According to § 45 Fifth German Social Security Code, parents who are temporarily unable to work due to the need to care for their sick child are entitled to unpaid leave from work. Subject to deviating collective or individual legal agreements, employers are therefore not financially burdened by the granting of child sick days, as the entitlement to remuneration is suspended for the period of leave. The entitlement to remuneration is replaced by an entitlement to children’s sick pay, which is to be paid by the statutory health insurance.
In principle, the entitlement to child sick pay or days is for a period of 10 working days per child and parent or 20 working days for single parents. Due to the COVID-19 pandemic, the scope of entitlement was initially doubled and then tripled for a limited period of time. However, this special regulation expires at the end of the year, meaning that from January 1, 2024, only the original, significantly reduced entitlement would remain. The planned amendment to the law therefore now provides for the scope of entitlement to be increased to 15 working days per child and parent or 30 working days for single parents.
Another significant change is also planned with regard to the obligation to provide evidence. The prerequisite for entitlement to child sickness benefit is that the child’s need for care due to illness is proven by a “medical certificate”. Unlike in the case of a personal illness, where in the statutory standard case the certificate of incapacity for work must only be available from the fourth day, a corresponding certificate is required from the very first day when claiming child sickness benefit. As the debtor of the entitlement to child sickness benefit, the addressee of the “medical certificate” is primarily the health insurance fund to which the claim is made. However, upon request, the employer must also be provided with a corresponding medical certificate stating the child’s illness, the resulting need for care and the (expected) duration of the illness. Irrespective of this, the employer must be informed immediately of the reason for and expected duration of the absence from work.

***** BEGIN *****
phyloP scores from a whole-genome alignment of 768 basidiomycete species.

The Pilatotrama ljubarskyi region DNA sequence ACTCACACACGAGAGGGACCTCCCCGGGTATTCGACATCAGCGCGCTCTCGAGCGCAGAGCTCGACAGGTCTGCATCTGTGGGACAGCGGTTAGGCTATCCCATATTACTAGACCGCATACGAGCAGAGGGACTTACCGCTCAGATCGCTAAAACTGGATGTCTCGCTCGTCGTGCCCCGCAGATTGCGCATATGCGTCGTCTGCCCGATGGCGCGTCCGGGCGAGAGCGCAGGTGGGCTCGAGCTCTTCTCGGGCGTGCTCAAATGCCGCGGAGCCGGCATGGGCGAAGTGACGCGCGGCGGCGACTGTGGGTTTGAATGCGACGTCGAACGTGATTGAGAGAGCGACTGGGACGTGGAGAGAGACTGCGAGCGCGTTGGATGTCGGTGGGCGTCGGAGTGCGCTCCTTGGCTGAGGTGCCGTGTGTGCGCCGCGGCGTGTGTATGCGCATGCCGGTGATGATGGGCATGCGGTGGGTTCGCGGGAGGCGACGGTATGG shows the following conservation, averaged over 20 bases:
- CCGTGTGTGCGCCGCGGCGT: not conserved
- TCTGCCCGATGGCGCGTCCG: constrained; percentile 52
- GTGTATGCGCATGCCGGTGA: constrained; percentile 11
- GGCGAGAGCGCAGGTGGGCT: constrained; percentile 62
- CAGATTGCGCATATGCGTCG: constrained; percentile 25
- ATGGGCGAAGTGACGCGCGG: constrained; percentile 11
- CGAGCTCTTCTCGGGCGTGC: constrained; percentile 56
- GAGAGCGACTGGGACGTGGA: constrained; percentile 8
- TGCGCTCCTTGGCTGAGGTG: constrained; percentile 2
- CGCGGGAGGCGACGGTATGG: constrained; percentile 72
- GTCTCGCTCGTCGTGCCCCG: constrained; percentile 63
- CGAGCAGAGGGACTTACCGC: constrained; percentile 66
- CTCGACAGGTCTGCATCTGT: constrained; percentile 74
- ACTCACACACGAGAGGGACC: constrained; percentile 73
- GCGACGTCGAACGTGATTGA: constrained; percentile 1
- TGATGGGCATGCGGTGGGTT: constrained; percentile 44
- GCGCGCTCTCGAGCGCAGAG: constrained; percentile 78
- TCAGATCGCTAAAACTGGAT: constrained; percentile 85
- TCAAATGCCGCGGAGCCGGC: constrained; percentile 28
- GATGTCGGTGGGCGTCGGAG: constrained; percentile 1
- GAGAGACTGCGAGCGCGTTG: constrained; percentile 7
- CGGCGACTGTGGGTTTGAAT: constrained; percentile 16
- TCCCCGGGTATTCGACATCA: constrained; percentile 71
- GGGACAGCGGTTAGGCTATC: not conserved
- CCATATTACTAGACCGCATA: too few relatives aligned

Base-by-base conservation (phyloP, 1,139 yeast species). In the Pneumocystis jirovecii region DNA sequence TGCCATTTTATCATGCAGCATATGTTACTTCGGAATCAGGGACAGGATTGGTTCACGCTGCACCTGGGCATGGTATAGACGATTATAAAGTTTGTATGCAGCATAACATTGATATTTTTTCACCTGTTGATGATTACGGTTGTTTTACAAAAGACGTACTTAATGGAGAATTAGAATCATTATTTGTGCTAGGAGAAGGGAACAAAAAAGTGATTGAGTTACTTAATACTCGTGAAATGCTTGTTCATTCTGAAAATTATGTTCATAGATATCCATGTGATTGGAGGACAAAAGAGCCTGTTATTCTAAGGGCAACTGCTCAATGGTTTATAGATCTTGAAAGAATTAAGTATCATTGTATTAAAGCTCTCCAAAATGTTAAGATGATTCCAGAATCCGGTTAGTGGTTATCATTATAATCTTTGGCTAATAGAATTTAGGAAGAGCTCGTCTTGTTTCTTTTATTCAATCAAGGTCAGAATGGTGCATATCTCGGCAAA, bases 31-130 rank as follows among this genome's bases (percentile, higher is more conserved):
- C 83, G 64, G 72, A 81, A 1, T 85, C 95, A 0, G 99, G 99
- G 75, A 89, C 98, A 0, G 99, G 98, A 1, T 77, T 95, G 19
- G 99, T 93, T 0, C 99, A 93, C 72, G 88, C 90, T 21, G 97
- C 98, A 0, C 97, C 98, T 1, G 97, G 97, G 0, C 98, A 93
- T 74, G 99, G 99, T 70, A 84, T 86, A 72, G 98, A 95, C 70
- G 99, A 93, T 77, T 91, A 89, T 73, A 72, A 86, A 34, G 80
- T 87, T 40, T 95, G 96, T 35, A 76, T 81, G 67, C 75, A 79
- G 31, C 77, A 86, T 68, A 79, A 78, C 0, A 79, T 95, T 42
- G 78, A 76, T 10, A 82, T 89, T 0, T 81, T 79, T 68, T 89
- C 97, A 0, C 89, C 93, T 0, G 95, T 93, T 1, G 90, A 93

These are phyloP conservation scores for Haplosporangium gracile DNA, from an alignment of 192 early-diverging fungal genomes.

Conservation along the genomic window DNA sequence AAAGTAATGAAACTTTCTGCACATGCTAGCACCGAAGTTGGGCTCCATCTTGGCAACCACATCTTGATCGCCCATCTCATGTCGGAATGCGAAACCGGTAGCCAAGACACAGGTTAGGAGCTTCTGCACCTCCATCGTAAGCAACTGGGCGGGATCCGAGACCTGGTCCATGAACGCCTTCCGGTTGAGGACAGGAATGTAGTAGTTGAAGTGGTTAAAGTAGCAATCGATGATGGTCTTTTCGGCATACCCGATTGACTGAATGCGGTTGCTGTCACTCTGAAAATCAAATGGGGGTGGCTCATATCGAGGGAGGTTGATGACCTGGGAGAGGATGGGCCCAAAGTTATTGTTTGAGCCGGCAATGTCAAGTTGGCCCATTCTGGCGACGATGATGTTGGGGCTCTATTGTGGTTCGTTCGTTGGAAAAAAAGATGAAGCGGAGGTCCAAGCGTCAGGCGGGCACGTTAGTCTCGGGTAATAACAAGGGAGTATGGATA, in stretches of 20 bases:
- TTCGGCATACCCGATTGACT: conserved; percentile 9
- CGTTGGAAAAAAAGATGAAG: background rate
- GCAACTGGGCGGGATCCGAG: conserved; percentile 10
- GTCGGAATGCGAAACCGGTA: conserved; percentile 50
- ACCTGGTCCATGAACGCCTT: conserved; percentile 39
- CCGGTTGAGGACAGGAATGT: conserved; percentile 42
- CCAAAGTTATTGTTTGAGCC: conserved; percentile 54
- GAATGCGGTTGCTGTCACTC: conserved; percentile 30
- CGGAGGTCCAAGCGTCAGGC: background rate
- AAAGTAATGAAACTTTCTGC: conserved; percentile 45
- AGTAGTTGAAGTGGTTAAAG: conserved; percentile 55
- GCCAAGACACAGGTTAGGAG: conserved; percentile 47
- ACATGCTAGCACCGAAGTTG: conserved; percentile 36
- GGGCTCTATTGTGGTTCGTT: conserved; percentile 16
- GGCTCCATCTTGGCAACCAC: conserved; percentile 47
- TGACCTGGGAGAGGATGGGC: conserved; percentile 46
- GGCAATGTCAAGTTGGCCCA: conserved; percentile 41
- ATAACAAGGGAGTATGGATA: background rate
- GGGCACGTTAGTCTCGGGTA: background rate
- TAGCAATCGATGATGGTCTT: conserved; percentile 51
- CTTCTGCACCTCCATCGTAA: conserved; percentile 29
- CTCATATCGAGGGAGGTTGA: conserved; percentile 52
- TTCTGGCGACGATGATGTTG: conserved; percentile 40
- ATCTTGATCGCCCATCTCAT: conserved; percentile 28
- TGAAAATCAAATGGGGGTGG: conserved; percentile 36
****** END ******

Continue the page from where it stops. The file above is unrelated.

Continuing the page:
However, the amendment to the law is now intended to bring about an alignment with the system of the German Continued Remuneration Act, so that in future, parents of sick children will also only have to obtain a corresponding medical certificate from the fourth “child sickness day”. For shorter illnesses, the obligation to obtain a certificate will therefore no longer apply.
The bill must now pass the Bundesrat (upper house of the German parliament). The German Federal Ministry of Health currently assumes that the changes will come into force as planned on January 1 of next year and can therefore be seamlessly linked to the special regulations that expire on December 31, 2023.
We will of course keep you up to date on further developments.